Budget Day 50


We all wait to see what the budget has in store. This is less fun than it used to be, as it has been heavily trailed that the personal tax allowance will be raised by £1,000 as a first stage towards lifting a very significant number of people out of tax altogether, and improving the work/benefit incentive. That is a good thing.

The banking levy will be another good thing, but far better would be a transaction tax that penalises continual speculative trades. Capital Gains Tax increases are likely to be watered down to protect wealthy tories with second homes. I fear we will see punitive duty increases on alcohol; only the wealthy are to be allowed to get drunk. But I am uncertain where the tax rise required is going to come from, if neither the basic rate of income tax nor the rate of VAT is to be increased.

I fear we may not get a great deal of detail on the cuts until the public spending round in the autumn, though we should get headline figures today, which will be helpful.

I very much favour public spending cuts. I am unabashedly ideologically committed to a major reduction in a role of the state. So I am more than happy to see an early hack at it. Of course the things I would immediately cut are not going to be cut. My main concern is that the legitimate redistributive role of the state is not weakened.

Some ideas of what I would do:

Cut Trident, aricraft carriers, nuclear submarines, end the Afghan War immediately.

Cut all local government salaries over £28,000 by 15%, with a phase in mechanism at the margin.

Make everybody in local government earning over £50,000 immediately redundant.

Freeze all civil service incremental pay scales.

Set an automatic civil service pay mechanism: annual salary increase = rate of economic growth plus inflation minus 0.25%. Backdate the formula to January 2007 and adjust salaries accordingly.

Cancel all PFI projects immediately without compensation. Pay only assessed construction cost to date.

Cancel all operating PFI schemes without compensation. Pay assessed construction costs plus interest minus PFI payments made.

End all government arts spending and close the British Council.

Replace incapacity benefit with a single needs assessed welfare payment to all unemployed people, regardless of why they are unemployed.

End all internal market procedures within the NHS and the rest of the public sector.

Institute a civil service and local authority recruitment freeze for three years.

Means test all state payments including basic old age pensions and child benefit.

Sadly the budget won’t be nearly this exciting. What would you like to see?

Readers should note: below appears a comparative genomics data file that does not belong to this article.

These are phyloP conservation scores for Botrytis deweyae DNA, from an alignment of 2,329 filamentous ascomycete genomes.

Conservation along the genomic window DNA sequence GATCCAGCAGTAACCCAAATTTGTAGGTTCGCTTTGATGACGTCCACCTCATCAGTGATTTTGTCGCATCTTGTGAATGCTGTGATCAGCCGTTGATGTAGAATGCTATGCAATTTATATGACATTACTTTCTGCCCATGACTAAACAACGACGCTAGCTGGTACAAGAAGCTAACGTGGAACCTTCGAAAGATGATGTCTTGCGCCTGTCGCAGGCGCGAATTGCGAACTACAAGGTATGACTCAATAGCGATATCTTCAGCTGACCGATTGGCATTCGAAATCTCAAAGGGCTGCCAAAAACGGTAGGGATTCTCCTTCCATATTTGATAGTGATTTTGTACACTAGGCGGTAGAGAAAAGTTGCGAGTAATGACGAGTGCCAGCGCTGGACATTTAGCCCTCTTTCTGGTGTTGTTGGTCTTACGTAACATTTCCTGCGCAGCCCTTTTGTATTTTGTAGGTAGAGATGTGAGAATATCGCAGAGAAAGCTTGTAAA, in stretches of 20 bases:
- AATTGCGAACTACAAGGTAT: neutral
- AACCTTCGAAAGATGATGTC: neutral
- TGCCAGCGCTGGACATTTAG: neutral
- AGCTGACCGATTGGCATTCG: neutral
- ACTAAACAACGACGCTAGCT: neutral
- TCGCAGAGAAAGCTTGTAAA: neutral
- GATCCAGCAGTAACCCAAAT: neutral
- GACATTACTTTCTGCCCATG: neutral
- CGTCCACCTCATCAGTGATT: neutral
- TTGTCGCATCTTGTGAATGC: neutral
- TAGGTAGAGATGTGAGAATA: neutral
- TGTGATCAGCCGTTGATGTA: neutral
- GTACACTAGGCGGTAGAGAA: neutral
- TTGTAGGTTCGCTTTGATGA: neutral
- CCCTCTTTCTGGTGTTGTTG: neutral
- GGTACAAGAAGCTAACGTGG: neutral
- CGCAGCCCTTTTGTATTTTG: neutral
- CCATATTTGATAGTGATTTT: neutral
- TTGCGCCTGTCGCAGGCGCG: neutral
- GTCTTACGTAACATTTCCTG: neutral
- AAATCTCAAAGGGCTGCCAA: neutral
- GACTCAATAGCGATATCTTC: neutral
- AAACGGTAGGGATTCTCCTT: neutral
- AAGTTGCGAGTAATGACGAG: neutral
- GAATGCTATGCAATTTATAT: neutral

50 thoughts on “Budget Day

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  • Anonymous

    lets gid rid of all the army bases in the world, bring the forces home (should save a penny)

  • craig

    angrysoba

    well, as there aren’t any potential invaders I suppose the old Lee Enfield would indeed do it. On top of which I can shoot one without spraying bullets everywhere

  • amk

    Craig:

    The Sea Harrier was killed off as it couldn’t land still carrying two air to air missiles outside of near-arctic conditions thereby making patrols impractical. Fortunately the Falklands are sufficiently cold to allow it to do this.

    AFAIK the Sea Harrier aircraft themselves were getting rather old anyway.

    The lack of fixed wing early warning aircraft was a major problem in the Falklands war.

    The SAAB Gripen is I believe relatively cheap and versatile, although that would need to be navalised too before it could be operated from a carrier.

  • MJ

    “…as there aren’t any potential invaders”

    You can’t trust the French y’know.

  • Clark

    Yes, I’m sorry for the disabled, and the lone parents, too. We’ve millions unemployed. What good does it do to force lone parents to look for work that isn’t there? Parenting is one of the greatest contributions that anyone makes to society, but these idiots think parents time would be better spent filling in job application forms.

    Craig,

    the government’s budget is boring and uninspired, the work of dullards with no creativity. They should sling it out and use yours.

  • The Judge

    Quote:

    “Freeze all civil service incremental pay scales.

    Set an automatic civil service pay mechanism: annual salary increase = rate of economic growth plus inflation minus 0.25%. Backdate the formula to January 2007 and adjust salaries accordingly.”

    Craig,

    Does that include those of us in the CS (the vast majority of its workforce) who are on less than £20K p.a., having to deal with inflation running at 3.5% and upwards and even greater increases in the cost of transport, housing and utilities? And facing imminent slash-and-burn on our departments (and, believe me, it won’t be the vast swathes of useless managers who will be cut)?

    Because if it does, then you’re much nearer the Orange Book betrayers of your party than I would have thought. Sad…

  • craig

    the judge,

    in the long term, civil servants would do better from my pay formula than they have in the past. You can easily imagine 2.5% inflation plus 2.7% economic growth, minus 0.5% equalling a 4.7% pay rise as being a pretty normal kind of level.

    I would not have spent a penny of public money bailing out the banks myself, and I don’t believe disaster for ordinary people would have ensued, or that we would now need these hard measures. But “I wouldn’t have started from here” is never very helpful.

    But in general I am unabashedly in favour of small state solutions. Ultimately I would like man less, but better paid except at the higher levels, civil servants.

  • Anonymous

    Clark: Yes, you are right. The disabled, lone parents have no one to protect them. They are easy targets.

    Government sending a clear message to everyone, don’t get sick or disabled. They are going to push health insurance in the coming months, health insurance that won’t be paid when you go to collect it, because you failed to tell the insurance company that your condition was hereditary. You didn’t tell them that a member of your family suffered from it 150 years ago, they have a full database going way back. They look for everyway not to pay you. Such is the state of our society, it is based on fraud and criminality.